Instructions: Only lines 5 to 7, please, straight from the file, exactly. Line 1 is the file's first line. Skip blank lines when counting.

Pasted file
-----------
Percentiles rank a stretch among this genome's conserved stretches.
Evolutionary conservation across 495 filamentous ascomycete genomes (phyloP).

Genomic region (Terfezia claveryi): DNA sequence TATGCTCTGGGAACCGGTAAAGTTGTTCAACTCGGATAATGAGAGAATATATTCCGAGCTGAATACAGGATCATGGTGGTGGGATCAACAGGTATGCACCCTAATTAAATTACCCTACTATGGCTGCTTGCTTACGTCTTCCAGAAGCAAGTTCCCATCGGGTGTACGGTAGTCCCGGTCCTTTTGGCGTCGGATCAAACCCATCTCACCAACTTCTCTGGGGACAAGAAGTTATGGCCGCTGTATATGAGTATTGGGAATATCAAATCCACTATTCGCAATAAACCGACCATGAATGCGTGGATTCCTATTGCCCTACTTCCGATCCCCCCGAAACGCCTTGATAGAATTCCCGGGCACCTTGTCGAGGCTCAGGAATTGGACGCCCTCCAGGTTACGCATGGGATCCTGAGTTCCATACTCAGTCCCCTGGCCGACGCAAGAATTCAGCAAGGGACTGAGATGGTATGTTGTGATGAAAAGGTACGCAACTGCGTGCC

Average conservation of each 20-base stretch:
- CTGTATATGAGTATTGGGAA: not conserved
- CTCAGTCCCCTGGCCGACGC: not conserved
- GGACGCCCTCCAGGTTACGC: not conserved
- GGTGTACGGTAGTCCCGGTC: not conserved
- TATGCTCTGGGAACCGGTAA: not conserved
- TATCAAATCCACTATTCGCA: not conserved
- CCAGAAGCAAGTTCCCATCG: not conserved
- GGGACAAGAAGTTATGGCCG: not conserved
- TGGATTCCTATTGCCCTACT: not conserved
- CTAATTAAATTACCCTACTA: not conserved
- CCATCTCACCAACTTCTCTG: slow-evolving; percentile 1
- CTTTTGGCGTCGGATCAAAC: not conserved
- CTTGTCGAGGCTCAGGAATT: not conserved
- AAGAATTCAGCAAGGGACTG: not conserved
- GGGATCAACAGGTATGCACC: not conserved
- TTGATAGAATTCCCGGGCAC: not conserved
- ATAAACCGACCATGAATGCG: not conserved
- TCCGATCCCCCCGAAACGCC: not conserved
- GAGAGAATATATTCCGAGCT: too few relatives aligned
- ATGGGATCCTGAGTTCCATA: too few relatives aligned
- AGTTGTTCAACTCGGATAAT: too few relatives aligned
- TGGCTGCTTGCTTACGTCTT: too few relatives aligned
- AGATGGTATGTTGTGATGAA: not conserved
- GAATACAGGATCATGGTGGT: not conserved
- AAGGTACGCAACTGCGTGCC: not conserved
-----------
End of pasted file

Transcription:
- CTGTATATGAGTATTGGGAA: not conserved
- CTCAGTCCCCTGGCCGACGC: not conserved
- GGACGCCCTCCAGGTTACGC: not conserved